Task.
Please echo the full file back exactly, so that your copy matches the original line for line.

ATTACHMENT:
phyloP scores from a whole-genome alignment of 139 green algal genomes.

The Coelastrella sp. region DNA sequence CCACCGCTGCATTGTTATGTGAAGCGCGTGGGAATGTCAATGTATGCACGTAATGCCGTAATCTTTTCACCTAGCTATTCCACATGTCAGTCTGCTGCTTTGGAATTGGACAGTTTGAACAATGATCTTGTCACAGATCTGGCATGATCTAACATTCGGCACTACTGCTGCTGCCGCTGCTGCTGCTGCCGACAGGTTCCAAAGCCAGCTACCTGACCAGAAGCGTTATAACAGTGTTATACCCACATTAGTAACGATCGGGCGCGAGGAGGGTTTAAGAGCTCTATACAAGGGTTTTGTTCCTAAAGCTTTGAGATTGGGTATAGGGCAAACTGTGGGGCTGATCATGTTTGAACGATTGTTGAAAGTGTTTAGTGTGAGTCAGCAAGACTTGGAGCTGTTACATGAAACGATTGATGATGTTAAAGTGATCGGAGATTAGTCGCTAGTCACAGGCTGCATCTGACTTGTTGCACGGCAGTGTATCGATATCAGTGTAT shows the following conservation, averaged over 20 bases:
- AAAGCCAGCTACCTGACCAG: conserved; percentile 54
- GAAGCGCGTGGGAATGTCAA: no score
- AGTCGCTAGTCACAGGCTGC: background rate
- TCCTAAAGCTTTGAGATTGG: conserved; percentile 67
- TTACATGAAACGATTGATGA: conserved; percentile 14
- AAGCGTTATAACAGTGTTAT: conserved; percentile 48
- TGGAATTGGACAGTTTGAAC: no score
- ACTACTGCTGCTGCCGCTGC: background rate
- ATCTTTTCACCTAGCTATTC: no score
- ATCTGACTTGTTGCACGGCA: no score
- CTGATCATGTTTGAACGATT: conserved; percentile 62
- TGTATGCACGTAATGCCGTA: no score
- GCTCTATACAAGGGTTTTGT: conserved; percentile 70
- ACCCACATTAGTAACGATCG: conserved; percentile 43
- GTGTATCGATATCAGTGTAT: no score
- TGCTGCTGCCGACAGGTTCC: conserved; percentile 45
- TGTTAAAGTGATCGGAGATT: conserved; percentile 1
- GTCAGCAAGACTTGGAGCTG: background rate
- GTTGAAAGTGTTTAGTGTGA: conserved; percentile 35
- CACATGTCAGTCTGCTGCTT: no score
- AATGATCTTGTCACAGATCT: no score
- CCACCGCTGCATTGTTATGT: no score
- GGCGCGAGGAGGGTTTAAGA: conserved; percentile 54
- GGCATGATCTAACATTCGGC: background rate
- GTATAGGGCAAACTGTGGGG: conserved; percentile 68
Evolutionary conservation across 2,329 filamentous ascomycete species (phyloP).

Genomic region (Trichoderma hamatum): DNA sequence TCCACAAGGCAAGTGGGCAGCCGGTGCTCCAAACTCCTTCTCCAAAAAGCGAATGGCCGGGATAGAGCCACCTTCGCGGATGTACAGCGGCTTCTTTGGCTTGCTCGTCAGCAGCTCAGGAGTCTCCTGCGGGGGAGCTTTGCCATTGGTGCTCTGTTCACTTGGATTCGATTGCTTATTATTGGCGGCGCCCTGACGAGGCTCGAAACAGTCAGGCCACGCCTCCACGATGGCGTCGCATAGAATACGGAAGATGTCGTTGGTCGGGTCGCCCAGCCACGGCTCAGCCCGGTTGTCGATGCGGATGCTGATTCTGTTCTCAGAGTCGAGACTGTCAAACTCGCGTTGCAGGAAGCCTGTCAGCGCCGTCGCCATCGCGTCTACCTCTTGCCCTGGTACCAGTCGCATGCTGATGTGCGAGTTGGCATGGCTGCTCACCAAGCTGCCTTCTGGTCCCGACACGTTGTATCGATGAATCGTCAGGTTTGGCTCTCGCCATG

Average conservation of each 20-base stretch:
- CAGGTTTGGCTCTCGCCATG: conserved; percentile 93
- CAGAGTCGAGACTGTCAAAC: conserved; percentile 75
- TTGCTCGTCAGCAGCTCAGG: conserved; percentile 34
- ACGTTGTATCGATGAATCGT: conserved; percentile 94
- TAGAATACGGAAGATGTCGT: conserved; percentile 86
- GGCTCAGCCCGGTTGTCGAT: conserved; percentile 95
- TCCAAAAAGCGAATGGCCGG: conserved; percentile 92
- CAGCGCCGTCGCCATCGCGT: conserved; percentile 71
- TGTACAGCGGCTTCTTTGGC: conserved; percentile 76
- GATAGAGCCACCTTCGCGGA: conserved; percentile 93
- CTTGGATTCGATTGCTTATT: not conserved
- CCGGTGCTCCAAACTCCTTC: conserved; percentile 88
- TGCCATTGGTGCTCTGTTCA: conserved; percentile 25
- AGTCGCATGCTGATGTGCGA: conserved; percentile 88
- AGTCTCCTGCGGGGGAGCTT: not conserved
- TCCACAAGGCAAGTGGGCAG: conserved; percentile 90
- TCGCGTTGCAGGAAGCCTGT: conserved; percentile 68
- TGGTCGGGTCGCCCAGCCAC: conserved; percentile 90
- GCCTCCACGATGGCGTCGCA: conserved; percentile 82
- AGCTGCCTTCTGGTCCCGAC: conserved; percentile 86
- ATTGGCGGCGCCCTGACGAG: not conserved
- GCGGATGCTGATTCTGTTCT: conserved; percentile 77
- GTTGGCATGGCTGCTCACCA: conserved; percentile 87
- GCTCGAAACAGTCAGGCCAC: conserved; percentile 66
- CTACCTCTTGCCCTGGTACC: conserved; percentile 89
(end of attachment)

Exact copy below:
phyloP scores from a whole-genome alignment of 139 green algal genomes.

The Coelastrella sp. region DNA sequence CCACCGCTGCATTGTTATGTGAAGCGCGTGGGAATGTCAATGTATGCACGTAATGCCGTAATCTTTTCACCTAGCTATTCCACATGTCAGTCTGCTGCTTTGGAATTGGACAGTTTGAACAATGATCTTGTCACAGATCTGGCATGATCTAACATTCGGCACTACTGCTGCTGCCGCTGCTGCTGCTGCCGACAGGTTCCAAAGCCAGCTACCTGACCAGAAGCGTTATAACAGTGTTATACCCACATTAGTAACGATCGGGCGCGAGGAGGGTTTAAGAGCTCTATACAAGGGTTTTGTTCCTAAAGCTTTGAGATTGGGTATAGGGCAAACTGTGGGGCTGATCATGTTTGAACGATTGTTGAAAGTGTTTAGTGTGAGTCAGCAAGACTTGGAGCTGTTACATGAAACGATTGATGATGTTAAAGTGATCGGAGATTAGTCGCTAGTCACAGGCTGCATCTGACTTGTTGCACGGCAGTGTATCGATATCAGTGTAT shows the following conservation, averaged over 20 bases:
- AAAGCCAGCTACCTGACCAG: conserved; percentile 54
- GAAGCGCGTGGGAATGTCAA: no score
- AGTCGCTAGTCACAGGCTGC: background rate
- TCCTAAAGCTTTGAGATTGG: conserved; percentile 67
- TTACATGAAACGATTGATGA: conserved; percentile 14
- AAGCGTTATAACAGTGTTAT: conserved; percentile 48
- TGGAATTGGACAGTTTGAAC: no score
- ACTACTGCTGCTGCCGCTGC: background rate
- ATCTTTTCACCTAGCTATTC: no score
- ATCTGACTTGTTGCACGGCA: no score
- CTGATCATGTTTGAACGATT: conserved; percentile 62
- TGTATGCACGTAATGCCGTA: no score
- GCTCTATACAAGGGTTTTGT: conserved; percentile 70
- ACCCACATTAGTAACGATCG: conserved; percentile 43
- GTGTATCGATATCAGTGTAT: no score
- TGCTGCTGCCGACAGGTTCC: conserved; percentile 45
- TGTTAAAGTGATCGGAGATT: conserved; percentile 1
- GTCAGCAAGACTTGGAGCTG: background rate
- GTTGAAAGTGTTTAGTGTGA: conserved; percentile 35
- CACATGTCAGTCTGCTGCTT: no score
- AATGATCTTGTCACAGATCT: no score
- CCACCGCTGCATTGTTATGT: no score
- GGCGCGAGGAGGGTTTAAGA: conserved; percentile 54
- GGCATGATCTAACATTCGGC: background rate
- GTATAGGGCAAACTGTGGGG: conserved; percentile 68
Evolutionary conservation across 2,329 filamentous ascomycete species (phyloP).

Genomic region (Trichoderma hamatum): DNA sequence TCCACAAGGCAAGTGGGCAGCCGGTGCTCCAAACTCCTTCTCCAAAAAGCGAATGGCCGGGATAGAGCCACCTTCGCGGATGTACAGCGGCTTCTTTGGCTTGCTCGTCAGCAGCTCAGGAGTCTCCTGCGGGGGAGCTTTGCCATTGGTGCTCTGTTCACTTGGATTCGATTGCTTATTATTGGCGGCGCCCTGACGAGGCTCGAAACAGTCAGGCCACGCCTCCACGATGGCGTCGCATAGAATACGGAAGATGTCGTTGGTCGGGTCGCCCAGCCACGGCTCAGCCCGGTTGTCGATGCGGATGCTGATTCTGTTCTCAGAGTCGAGACTGTCAAACTCGCGTTGCAGGAAGCCTGTCAGCGCCGTCGCCATCGCGTCTACCTCTTGCCCTGGTACCAGTCGCATGCTGATGTGCGAGTTGGCATGGCTGCTCACCAAGCTGCCTTCTGGTCCCGACACGTTGTATCGATGAATCGTCAGGTTTGGCTCTCGCCATG

Average conservation of each 20-base stretch:
- CAGGTTTGGCTCTCGCCATG: conserved; percentile 93
- CAGAGTCGAGACTGTCAAAC: conserved; percentile 75
- TTGCTCGTCAGCAGCTCAGG: conserved; percentile 34
- ACGTTGTATCGATGAATCGT: conserved; percentile 94
- TAGAATACGGAAGATGTCGT: conserved; percentile 86
- GGCTCAGCCCGGTTGTCGAT: conserved; percentile 95
- TCCAAAAAGCGAATGGCCGG: conserved; percentile 92
- CAGCGCCGTCGCCATCGCGT: conserved; percentile 71
- TGTACAGCGGCTTCTTTGGC: conserved; percentile 76
- GATAGAGCCACCTTCGCGGA: conserved; percentile 93
- CTTGGATTCGATTGCTTATT: not conserved
- CCGGTGCTCCAAACTCCTTC: conserved; percentile 88
- TGCCATTGGTGCTCTGTTCA: conserved; percentile 25
- AGTCGCATGCTGATGTGCGA: conserved; percentile 88
- AGTCTCCTGCGGGGGAGCTT: not conserved
- TCCACAAGGCAAGTGGGCAG: conserved; percentile 90
- TCGCGTTGCAGGAAGCCTGT: conserved; percentile 68
- TGGTCGGGTCGCCCAGCCAC: conserved; percentile 90
- GCCTCCACGATGGCGTCGCA: conserved; percentile 82
- AGCTGCCTTCTGGTCCCGAC: conserved; percentile 86
- ATTGGCGGCGCCCTGACGAG: not conserved
- GCGGATGCTGATTCTGTTCT: conserved; percentile 77
- GTTGGCATGGCTGCTCACCA: conserved; percentile 87
- GCTCGAAACAGTCAGGCCAC: conserved; percentile 66
- CTACCTCTTGCCCTGGTACC: conserved; percentile 89